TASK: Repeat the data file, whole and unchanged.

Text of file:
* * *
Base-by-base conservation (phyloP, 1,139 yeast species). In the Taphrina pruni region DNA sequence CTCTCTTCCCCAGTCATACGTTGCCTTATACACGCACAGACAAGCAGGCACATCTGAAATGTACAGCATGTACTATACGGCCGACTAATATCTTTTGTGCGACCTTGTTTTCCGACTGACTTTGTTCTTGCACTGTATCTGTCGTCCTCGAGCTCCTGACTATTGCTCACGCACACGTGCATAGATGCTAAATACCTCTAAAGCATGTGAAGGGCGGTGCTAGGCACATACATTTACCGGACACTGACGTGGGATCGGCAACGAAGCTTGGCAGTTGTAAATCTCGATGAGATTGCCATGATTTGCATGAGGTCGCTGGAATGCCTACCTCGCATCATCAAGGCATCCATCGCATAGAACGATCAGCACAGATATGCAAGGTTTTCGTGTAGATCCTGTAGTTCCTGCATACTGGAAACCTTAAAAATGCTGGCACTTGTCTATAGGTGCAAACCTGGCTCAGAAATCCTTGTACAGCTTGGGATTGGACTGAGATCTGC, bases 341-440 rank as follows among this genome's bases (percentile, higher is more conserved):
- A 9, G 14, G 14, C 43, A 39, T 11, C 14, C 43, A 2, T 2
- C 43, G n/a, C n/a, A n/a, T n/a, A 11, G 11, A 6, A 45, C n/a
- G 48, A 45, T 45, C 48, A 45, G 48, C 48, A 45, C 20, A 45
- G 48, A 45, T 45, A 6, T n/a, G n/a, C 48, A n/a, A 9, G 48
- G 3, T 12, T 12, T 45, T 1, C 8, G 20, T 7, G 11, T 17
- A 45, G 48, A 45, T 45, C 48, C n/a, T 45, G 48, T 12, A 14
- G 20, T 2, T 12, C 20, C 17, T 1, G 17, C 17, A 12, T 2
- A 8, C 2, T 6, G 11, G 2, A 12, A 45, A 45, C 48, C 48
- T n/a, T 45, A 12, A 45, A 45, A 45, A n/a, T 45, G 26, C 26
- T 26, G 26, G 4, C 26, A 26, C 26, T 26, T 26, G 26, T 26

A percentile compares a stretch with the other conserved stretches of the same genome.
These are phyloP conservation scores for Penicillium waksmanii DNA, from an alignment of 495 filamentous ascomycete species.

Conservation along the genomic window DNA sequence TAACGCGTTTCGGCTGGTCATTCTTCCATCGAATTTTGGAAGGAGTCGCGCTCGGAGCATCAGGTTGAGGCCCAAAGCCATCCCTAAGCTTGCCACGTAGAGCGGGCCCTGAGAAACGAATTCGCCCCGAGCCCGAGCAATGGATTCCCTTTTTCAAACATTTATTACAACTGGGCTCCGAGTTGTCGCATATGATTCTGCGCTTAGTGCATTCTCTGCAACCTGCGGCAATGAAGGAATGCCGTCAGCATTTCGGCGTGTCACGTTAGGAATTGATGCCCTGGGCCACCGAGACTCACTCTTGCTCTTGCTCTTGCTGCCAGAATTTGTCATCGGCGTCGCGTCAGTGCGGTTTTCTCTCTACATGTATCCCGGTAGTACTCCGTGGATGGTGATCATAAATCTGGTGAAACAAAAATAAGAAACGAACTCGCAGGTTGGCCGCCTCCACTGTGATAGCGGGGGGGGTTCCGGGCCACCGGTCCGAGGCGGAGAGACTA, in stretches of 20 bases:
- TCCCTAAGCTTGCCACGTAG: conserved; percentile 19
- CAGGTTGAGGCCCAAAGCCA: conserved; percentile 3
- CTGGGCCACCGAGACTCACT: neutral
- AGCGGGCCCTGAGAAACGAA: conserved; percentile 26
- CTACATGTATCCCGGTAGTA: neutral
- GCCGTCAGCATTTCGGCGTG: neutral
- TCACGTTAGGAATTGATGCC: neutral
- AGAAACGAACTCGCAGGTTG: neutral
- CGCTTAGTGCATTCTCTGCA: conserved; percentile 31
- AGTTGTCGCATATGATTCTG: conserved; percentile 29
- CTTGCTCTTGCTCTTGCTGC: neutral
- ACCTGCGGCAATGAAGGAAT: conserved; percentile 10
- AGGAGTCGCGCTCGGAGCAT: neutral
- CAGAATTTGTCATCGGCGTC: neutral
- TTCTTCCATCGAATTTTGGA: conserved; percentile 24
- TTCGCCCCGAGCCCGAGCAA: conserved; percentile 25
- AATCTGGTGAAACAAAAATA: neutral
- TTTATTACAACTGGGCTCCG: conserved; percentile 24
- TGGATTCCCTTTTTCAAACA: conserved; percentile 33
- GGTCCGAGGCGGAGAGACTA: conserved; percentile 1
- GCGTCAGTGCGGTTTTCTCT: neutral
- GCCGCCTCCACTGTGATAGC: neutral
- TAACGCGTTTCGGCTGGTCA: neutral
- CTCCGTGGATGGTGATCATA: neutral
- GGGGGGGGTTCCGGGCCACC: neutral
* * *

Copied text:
Base-by-base conservation (phyloP, 1,139 yeast species). In the Taphrina pruni region DNA sequence CTCTCTTCCCCAGTCATACGTTGCCTTATACACGCACAGACAAGCAGGCACATCTGAAATGTACAGCATGTACTATACGGCCGACTAATATCTTTTGTGCGACCTTGTTTTCCGACTGACTTTGTTCTTGCACTGTATCTGTCGTCCTCGAGCTCCTGACTATTGCTCACGCACACGTGCATAGATGCTAAATACCTCTAAAGCATGTGAAGGGCGGTGCTAGGCACATACATTTACCGGACACTGACGTGGGATCGGCAACGAAGCTTGGCAGTTGTAAATCTCGATGAGATTGCCATGATTTGCATGAGGTCGCTGGAATGCCTACCTCGCATCATCAAGGCATCCATCGCATAGAACGATCAGCACAGATATGCAAGGTTTTCGTGTAGATCCTGTAGTTCCTGCATACTGGAAACCTTAAAAATGCTGGCACTTGTCTATAGGTGCAAACCTGGCTCAGAAATCCTTGTACAGCTTGGGATTGGACTGAGATCTGC, bases 341-440 rank as follows among this genome's bases (percentile, higher is more conserved):
- A 9, G 14, G 14, C 43, A 39, T 11, C 14, C 43, A 2, T 2
- C 43, G n/a, C n/a, A n/a, T n/a, A 11, G 11, A 6, A 45, C n/a
- G 48, A 45, T 45, C 48, A 45, G 48, C 48, A 45, C 20, A 45
- G 48, A 45, T 45, A 6, T n/a, G n/a, C 48, A n/a, A 9, G 48
- G 3, T 12, T 12, T 45, T 1, C 8, G 20, T 7, G 11, T 17
- A 45, G 48, A 45, T 45, C 48, C n/a, T 45, G 48, T 12, A 14
- G 20, T 2, T 12, C 20, C 17, T 1, G 17, C 17, A 12, T 2
- A 8, C 2, T 6, G 11, G 2, A 12, A 45, A 45, C 48, C 48
- T n/a, T 45, A 12, A 45, A 45, A 45, A n/a, T 45, G 26, C 26
- T 26, G 26, G 4, C 26, A 26, C 26, T 26, T 26, G 26, T 26

A percentile compares a stretch with the other conserved stretches of the same genome.
These are phyloP conservation scores for Penicillium waksmanii DNA, from an alignment of 495 filamentous ascomycete species.

Conservation along the genomic window DNA sequence TAACGCGTTTCGGCTGGTCATTCTTCCATCGAATTTTGGAAGGAGTCGCGCTCGGAGCATCAGGTTGAGGCCCAAAGCCATCCCTAAGCTTGCCACGTAGAGCGGGCCCTGAGAAACGAATTCGCCCCGAGCCCGAGCAATGGATTCCCTTTTTCAAACATTTATTACAACTGGGCTCCGAGTTGTCGCATATGATTCTGCGCTTAGTGCATTCTCTGCAACCTGCGGCAATGAAGGAATGCCGTCAGCATTTCGGCGTGTCACGTTAGGAATTGATGCCCTGGGCCACCGAGACTCACTCTTGCTCTTGCTCTTGCTGCCAGAATTTGTCATCGGCGTCGCGTCAGTGCGGTTTTCTCTCTACATGTATCCCGGTAGTACTCCGTGGATGGTGATCATAAATCTGGTGAAACAAAAATAAGAAACGAACTCGCAGGTTGGCCGCCTCCACTGTGATAGCGGGGGGGGTTCCGGGCCACCGGTCCGAGGCGGAGAGACTA, in stretches of 20 bases:
- TCCCTAAGCTTGCCACGTAG: conserved; percentile 19
- CAGGTTGAGGCCCAAAGCCA: conserved; percentile 3
- CTGGGCCACCGAGACTCACT: neutral
- AGCGGGCCCTGAGAAACGAA: conserved; percentile 26
- CTACATGTATCCCGGTAGTA: neutral
- GCCGTCAGCATTTCGGCGTG: neutral
- TCACGTTAGGAATTGATGCC: neutral
- AGAAACGAACTCGCAGGTTG: neutral
- CGCTTAGTGCATTCTCTGCA: conserved; percentile 31
- AGTTGTCGCATATGATTCTG: conserved; percentile 29
- CTTGCTCTTGCTCTTGCTGC: neutral
- ACCTGCGGCAATGAAGGAAT: conserved; percentile 10
- AGGAGTCGCGCTCGGAGCAT: neutral
- CAGAATTTGTCATCGGCGTC: neutral
- TTCTTCCATCGAATTTTGGA: conserved; percentile 24
- TTCGCCCCGAGCCCGAGCAA: conserved; percentile 25
- AATCTGGTGAAACAAAAATA: neutral
- TTTATTACAACTGGGCTCCG: conserved; percentile 24
- TGGATTCCCTTTTTCAAACA: conserved; percentile 33
- GGTCCGAGGCGGAGAGACTA: conserved; percentile 1
- GCGTCAGTGCGGTTTTCTCT: neutral
- GCCGCCTCCACTGTGATAGC: neutral
- TAACGCGTTTCGGCTGGTCA: neutral
- CTCCGTGGATGGTGATCATA: neutral
- GGGGGGGGTTCCGGGCCACC: neutral